Transparent proxies, RealProxy and ContextBoundObject
The idea here is to put a proxy between the woven class and the consumer. It uses the same mechanism as in remoting: the client 'see' the remote object, but it actually talks to its proxy. All accesses to the aspected object go through the proxy class. The aspect is implemented as a transparent proxy, derived from the System.Runtime.Remoting.Proxies.RealProxy class.
There are three ways to tell that an object should be accessed to a proxy:
- If the aspected class is derived from ContextBoundObject, apply the System.Runtime.Remoting.Proxies.ProxyAttribute to this class in order to specify which proxy class should be used.
- If the aspected class is derived from MarshalByRefObject, the method RealProxy.GetTransparentProxy() can be called in order to retrieve the proxy of an existing instance. But this means that user code cannot use constructors to get instances of aspected objects, but should use instead factory methods.
- Otherwise, the aspected class should expose all its semantics on an interface.
These methods have thus the disadvantages of restricting the aspectable methods to instance methods of classed derived from ContextBoundObject or MarshalByRefObject. What is more, the only possible join points are method boundaries, as with the previous approach.
- Microsoft Enterprise Library (Policy Injection Application Block)
This approach is very similar to Compile-Time Weaving , but occurs it occurs at runtime just before the assembly is loaded in memory . This situation is adequate when changing the aspects can require the application to be restarted. In its pure application, it does not enable a true dynamic weaving. PostSharp fully supports this scenario.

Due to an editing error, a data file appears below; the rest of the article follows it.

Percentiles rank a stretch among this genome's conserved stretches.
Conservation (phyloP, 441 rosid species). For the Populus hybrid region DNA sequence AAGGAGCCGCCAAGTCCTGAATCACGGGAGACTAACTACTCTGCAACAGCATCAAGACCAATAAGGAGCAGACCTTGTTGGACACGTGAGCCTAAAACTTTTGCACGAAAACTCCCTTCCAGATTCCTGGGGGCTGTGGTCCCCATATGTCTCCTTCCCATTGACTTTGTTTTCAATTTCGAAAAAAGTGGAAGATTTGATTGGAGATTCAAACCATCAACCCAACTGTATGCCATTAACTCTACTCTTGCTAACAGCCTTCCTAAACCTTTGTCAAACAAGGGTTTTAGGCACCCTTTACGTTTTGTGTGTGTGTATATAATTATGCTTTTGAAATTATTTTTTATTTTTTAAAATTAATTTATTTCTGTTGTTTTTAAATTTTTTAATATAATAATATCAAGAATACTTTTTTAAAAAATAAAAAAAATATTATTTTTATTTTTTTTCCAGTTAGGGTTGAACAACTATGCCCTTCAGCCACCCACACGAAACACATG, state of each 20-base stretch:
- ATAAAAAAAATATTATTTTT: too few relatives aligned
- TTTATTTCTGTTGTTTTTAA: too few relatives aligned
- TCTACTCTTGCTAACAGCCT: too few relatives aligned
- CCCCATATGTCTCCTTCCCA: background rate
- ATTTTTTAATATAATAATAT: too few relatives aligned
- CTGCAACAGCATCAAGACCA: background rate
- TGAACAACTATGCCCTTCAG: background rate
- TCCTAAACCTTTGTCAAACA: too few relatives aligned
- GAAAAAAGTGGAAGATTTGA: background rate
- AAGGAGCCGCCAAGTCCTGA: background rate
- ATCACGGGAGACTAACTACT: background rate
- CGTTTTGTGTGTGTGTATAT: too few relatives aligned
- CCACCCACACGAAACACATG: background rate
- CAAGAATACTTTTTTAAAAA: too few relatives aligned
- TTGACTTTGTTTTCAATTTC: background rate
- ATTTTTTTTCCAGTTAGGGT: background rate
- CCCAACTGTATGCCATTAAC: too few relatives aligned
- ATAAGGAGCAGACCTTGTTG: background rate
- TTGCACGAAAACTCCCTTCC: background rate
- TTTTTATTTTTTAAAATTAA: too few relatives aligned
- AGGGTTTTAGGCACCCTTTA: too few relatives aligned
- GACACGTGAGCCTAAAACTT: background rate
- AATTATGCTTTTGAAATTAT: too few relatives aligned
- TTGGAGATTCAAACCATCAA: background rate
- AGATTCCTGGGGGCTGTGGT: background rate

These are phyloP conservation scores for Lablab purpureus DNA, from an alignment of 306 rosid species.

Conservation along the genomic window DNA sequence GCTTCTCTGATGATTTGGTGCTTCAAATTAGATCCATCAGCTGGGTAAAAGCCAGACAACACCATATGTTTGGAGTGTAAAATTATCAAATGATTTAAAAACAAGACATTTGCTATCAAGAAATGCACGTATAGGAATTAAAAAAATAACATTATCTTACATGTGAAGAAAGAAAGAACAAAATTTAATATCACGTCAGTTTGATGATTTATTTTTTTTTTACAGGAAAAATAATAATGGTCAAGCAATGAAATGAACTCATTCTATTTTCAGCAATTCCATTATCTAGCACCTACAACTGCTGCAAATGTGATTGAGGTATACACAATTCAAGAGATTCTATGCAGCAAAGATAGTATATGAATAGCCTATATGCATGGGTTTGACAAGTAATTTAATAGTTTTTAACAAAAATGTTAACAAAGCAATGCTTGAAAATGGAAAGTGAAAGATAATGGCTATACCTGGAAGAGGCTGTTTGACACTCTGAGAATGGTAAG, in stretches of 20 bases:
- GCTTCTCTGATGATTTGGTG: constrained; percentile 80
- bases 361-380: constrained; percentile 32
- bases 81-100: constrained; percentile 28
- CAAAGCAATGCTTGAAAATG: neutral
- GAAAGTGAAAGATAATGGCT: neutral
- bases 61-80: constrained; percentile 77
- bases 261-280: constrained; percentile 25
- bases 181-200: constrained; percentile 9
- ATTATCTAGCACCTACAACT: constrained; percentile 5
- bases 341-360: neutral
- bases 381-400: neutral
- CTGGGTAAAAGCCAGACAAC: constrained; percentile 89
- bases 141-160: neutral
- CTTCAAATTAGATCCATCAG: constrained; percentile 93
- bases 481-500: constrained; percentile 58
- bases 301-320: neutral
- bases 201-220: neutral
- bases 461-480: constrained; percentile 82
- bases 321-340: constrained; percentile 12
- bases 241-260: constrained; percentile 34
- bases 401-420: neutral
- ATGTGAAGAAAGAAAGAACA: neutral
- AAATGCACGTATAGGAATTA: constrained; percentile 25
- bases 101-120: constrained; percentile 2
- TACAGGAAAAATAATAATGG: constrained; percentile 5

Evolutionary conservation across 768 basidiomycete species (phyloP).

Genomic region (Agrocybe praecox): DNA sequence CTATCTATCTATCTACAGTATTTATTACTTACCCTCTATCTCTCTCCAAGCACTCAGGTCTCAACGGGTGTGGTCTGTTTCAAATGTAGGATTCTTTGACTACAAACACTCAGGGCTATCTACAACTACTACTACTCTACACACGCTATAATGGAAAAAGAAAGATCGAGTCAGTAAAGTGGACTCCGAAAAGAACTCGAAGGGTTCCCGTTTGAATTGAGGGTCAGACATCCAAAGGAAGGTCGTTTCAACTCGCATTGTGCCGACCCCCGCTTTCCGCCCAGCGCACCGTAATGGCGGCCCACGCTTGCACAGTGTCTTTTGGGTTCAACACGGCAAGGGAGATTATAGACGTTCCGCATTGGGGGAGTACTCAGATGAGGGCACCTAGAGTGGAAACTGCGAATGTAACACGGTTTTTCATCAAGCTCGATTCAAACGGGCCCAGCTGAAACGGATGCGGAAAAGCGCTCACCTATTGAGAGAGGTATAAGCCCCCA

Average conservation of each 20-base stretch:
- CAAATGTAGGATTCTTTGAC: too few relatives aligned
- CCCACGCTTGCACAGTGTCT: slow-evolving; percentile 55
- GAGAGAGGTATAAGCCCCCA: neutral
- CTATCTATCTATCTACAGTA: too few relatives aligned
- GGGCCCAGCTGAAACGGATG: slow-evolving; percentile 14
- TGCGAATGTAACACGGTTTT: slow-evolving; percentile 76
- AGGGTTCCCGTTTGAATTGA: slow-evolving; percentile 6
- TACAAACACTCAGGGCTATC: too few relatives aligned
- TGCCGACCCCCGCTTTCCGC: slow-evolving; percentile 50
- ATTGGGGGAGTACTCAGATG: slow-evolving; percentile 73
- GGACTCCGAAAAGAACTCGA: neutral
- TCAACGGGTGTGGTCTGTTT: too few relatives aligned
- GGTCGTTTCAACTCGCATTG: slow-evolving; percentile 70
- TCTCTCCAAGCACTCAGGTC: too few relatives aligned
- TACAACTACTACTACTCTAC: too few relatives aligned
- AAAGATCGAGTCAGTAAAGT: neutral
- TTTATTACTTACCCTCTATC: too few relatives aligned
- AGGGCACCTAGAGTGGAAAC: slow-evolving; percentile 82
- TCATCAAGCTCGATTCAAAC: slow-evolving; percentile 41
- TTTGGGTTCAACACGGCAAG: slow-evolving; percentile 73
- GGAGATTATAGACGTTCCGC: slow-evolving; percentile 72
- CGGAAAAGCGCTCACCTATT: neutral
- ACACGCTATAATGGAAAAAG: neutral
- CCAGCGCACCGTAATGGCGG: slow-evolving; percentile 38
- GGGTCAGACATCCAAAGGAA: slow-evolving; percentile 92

A variant of this approach is to add join point to code using static weaving, but add advices to join points at runtime, i.e. without restarting the application. It is not difficult to realize this using PostSharp, but it is not ready as an out-of-the-box feature. The disadvantage of this variant is of course that one should choose a balance between join point density (and so flexibility) and performance. Too many join points will produce a huge and slow code.
The code is modified using Compile-Time Weaving techniques (eventually done at load-time, see above) so that 'hooks' are called at some locations. What the hooks really do can be changed at runtime.
This approach works only with public virtual methods and with interfaces. There are two approaches: the first is to generate a proxy class implementing the semantics of an interface. In this case, only interface methods can be aspected. The second approach is to generate a child class inherited from the aspected class; it requires this class to be unsealed and it is limited to virtual methods.
The System.Reflection.Emit namespace can be used. Besides of being limited to interface or virtual methods, this approach only supports the join points located at method boundaries (on entry, on exit, on exception).
The Unmanaged Profiler API of the .NET Framework is initially intended to instrument the code, typically for memory and processor consumption. The same API can be used to execute virtually any code. Since the granularity of the Profiler API is very fine, it is possible to define a large range of join points. The outcome however is that the code has to be executed besides the profiler, which is not aimed to be used in production. This makes this approach inappropriate for commercial software.
The idea here is partially similar to the use of the Profiler API, but additionally the edit-and-continue facility can be used to modify MSIL code at runtime. This has the potential to get faster code than with the Profiler API. However, it has the same disadvantages, that is, it is little appropriate for commercial software.